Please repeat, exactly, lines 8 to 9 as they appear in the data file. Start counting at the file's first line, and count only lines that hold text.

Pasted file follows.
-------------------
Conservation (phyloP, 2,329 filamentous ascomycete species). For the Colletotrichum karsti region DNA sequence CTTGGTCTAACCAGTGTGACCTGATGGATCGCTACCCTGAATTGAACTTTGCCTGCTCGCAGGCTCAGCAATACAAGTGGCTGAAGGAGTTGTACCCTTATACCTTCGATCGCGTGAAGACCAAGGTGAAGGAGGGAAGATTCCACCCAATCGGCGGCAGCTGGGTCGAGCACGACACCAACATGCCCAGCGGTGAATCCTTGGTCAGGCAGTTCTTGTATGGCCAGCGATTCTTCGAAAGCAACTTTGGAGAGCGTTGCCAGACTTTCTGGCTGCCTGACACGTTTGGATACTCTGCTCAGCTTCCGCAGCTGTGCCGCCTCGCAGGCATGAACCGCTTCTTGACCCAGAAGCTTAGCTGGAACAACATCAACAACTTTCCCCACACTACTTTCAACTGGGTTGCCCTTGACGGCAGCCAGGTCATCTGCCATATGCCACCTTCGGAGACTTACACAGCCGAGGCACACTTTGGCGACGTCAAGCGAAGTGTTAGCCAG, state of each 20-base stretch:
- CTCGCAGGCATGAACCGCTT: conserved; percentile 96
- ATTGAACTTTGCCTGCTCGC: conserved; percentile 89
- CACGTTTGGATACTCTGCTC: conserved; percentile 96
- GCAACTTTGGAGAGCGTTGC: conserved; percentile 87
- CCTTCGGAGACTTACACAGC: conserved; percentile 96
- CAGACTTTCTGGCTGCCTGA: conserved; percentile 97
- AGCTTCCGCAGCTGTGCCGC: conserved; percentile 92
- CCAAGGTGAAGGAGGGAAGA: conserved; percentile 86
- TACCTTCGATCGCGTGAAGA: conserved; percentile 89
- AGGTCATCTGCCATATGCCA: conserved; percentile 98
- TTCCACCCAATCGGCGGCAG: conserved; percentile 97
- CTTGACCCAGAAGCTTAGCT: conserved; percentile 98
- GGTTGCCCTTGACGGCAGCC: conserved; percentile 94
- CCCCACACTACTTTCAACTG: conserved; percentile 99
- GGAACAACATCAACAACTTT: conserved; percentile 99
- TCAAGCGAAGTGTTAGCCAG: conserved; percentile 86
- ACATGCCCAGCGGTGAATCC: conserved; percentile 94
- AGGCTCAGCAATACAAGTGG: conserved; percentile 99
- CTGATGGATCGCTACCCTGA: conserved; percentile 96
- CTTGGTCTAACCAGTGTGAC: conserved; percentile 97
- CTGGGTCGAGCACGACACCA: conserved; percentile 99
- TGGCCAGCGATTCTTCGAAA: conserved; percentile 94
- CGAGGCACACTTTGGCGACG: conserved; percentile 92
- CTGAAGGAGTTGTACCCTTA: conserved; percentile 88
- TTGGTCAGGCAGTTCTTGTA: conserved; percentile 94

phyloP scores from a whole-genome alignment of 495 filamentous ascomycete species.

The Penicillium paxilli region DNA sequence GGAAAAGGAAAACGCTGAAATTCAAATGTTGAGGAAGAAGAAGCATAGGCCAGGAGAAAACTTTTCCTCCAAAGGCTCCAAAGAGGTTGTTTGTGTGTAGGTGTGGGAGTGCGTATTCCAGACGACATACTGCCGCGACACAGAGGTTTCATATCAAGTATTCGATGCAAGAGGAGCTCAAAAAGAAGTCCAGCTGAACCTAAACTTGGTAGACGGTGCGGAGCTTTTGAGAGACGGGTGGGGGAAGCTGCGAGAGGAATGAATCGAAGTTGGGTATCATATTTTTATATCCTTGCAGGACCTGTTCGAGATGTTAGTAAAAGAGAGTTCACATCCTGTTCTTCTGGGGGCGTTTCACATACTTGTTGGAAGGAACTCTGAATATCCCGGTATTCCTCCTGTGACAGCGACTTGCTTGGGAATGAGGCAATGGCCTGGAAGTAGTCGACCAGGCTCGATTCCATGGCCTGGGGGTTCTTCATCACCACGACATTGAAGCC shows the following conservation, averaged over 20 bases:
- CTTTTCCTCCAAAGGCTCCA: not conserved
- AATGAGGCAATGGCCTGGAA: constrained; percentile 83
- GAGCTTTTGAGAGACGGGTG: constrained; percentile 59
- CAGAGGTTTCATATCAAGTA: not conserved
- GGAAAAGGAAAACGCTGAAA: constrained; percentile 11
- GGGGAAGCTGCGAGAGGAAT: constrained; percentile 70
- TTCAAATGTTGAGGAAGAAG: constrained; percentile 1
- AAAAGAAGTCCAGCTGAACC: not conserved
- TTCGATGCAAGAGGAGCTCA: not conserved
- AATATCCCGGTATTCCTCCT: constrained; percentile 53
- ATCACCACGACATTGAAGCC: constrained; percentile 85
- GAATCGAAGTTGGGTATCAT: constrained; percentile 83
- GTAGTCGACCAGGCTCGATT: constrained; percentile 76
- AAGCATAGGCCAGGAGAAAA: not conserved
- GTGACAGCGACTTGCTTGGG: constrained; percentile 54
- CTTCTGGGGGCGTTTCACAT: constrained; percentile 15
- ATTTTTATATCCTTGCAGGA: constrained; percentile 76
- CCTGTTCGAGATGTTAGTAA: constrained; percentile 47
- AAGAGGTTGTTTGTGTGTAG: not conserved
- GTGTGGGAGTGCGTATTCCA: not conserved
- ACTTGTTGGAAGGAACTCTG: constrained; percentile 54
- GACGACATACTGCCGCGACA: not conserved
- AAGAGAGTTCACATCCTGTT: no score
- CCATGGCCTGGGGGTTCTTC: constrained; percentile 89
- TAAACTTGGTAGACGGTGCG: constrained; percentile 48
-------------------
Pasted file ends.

- AGCTTCCGCAGCTGTGCCGC: conserved; percentile 92
- CCAAGGTGAAGGAGGGAAGA: conserved; percentile 86